Michael Walzer, one of this nation’s most prominent philosophers has argued that the US is an association of citizens. People from all over came together to form a new society called “America”, and are Americans only by virtue of having come together. In that sense, “American” Michael Walzer has rightly claimed, describes a oneness that points to the citizenship, not the place of birth or nationality, of the men and women it designates.

And full citizenship can only be attained if the people are well informed through, among other means, newspapers, and if they are free to organize into, among other things, trade unions. Monica Lozano and Eliseo Medina have thus helped countless immigrants become full citizens of this country and we therefore rightly honor them tonight on a day that has become a celebration of Latino unity and heritage in the US.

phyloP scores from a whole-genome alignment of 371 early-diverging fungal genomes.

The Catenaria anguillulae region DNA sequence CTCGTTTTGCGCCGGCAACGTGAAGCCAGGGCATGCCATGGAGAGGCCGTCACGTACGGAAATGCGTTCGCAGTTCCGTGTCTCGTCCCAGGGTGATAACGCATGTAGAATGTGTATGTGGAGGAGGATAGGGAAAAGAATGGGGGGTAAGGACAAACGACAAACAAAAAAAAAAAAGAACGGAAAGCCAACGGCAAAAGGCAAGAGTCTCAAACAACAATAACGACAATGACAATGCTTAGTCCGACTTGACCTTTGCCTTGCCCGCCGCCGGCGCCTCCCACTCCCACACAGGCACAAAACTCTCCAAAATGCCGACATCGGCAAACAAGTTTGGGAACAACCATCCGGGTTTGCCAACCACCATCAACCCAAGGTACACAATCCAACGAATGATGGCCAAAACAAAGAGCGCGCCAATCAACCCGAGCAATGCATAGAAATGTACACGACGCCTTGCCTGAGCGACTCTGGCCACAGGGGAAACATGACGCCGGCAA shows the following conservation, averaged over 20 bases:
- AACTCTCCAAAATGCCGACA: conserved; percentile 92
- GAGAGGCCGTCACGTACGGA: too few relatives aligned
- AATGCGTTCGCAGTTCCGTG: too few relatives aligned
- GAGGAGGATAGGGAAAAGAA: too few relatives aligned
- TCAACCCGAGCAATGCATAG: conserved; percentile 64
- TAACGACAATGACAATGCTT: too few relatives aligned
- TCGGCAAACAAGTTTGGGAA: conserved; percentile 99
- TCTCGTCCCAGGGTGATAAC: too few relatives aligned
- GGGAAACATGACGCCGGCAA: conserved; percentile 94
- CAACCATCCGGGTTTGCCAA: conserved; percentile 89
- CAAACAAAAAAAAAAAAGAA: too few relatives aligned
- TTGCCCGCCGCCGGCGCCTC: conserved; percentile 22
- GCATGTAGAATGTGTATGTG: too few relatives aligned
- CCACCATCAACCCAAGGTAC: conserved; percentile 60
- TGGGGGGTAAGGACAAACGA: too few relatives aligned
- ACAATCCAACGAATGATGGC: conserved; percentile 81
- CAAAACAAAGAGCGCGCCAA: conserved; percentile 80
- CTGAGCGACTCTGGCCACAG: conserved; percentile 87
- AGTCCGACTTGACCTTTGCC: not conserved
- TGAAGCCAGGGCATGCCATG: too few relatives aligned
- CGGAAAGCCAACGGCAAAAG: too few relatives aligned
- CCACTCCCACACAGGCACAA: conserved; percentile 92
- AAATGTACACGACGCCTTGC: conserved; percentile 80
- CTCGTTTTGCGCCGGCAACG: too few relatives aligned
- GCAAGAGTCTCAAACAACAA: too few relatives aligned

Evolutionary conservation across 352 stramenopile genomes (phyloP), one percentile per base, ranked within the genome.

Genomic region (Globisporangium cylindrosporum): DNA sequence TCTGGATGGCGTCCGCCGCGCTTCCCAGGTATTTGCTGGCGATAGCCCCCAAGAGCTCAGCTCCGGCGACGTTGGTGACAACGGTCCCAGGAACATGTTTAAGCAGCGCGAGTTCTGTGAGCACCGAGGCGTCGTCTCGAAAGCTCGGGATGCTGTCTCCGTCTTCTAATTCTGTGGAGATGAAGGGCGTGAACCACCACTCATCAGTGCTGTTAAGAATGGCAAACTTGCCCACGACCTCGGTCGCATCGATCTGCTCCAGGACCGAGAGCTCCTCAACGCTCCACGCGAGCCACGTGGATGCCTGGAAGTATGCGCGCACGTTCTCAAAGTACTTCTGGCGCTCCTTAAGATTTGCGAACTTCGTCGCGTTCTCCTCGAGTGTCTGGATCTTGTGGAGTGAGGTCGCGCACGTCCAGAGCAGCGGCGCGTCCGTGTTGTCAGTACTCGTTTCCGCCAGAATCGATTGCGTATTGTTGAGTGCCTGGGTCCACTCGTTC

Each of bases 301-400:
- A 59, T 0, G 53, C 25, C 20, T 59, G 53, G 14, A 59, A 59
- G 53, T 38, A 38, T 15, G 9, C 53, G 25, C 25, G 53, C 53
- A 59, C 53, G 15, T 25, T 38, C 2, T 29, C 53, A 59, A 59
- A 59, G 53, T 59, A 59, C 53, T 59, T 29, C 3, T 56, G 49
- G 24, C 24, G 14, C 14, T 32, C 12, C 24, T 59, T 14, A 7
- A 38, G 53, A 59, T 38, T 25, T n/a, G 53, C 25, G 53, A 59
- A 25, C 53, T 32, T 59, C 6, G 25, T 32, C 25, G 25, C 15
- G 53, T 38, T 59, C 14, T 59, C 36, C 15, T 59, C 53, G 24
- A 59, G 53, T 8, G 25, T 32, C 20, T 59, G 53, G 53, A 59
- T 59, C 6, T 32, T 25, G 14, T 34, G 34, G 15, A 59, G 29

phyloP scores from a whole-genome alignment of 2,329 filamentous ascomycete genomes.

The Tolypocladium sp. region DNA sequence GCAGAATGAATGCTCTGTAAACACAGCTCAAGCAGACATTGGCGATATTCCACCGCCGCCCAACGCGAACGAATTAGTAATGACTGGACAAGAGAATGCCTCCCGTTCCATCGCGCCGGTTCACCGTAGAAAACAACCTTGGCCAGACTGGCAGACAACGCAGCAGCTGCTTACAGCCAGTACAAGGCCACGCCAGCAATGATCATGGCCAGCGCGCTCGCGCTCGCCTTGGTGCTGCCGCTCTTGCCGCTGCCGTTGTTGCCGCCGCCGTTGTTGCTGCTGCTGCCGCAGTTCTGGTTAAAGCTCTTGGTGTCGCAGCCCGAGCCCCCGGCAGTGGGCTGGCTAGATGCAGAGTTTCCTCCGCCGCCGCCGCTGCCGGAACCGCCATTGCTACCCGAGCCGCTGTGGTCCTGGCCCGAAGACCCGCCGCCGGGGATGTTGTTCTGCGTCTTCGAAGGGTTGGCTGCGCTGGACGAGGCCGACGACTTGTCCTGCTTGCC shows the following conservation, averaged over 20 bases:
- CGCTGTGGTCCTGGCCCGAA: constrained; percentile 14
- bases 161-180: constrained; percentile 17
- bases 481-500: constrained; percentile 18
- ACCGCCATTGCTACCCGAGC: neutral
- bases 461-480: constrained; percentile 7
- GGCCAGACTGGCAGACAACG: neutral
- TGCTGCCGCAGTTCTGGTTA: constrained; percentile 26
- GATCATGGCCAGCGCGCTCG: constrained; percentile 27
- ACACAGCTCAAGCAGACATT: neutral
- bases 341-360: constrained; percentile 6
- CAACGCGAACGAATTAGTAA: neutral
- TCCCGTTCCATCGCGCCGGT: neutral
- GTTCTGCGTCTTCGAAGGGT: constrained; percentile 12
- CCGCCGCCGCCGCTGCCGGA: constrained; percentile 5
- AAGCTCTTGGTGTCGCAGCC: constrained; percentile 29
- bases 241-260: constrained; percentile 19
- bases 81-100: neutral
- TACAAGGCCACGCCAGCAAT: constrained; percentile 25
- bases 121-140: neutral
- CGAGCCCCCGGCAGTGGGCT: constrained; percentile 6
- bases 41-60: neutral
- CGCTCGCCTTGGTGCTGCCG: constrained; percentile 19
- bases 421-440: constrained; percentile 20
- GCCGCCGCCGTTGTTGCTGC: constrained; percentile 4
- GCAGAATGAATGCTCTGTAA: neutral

The arrival of immigrants from Mexico and Latin America in general is just the most recent of a series of immigration waves that have made this country what it is today. Some would like to make these people invisible, but as the novelist Ralph Ellison once said of the African-American community, if they are invisible it is simply because people refuse to see them. This cannot and must not stand, for to quote Ellison, “America is woven of many strands. I would recognize them and let it so remain. Our fate is to become one, and yet many. This is not prophecy, but description.”

We need to actively encourage a responsible and intelligent civic engagement of our communities. The work of Monica Lozano and Eliseo Medina has contributed greatly to this end and their example is an inspiration to us all to persevere in this endeavor.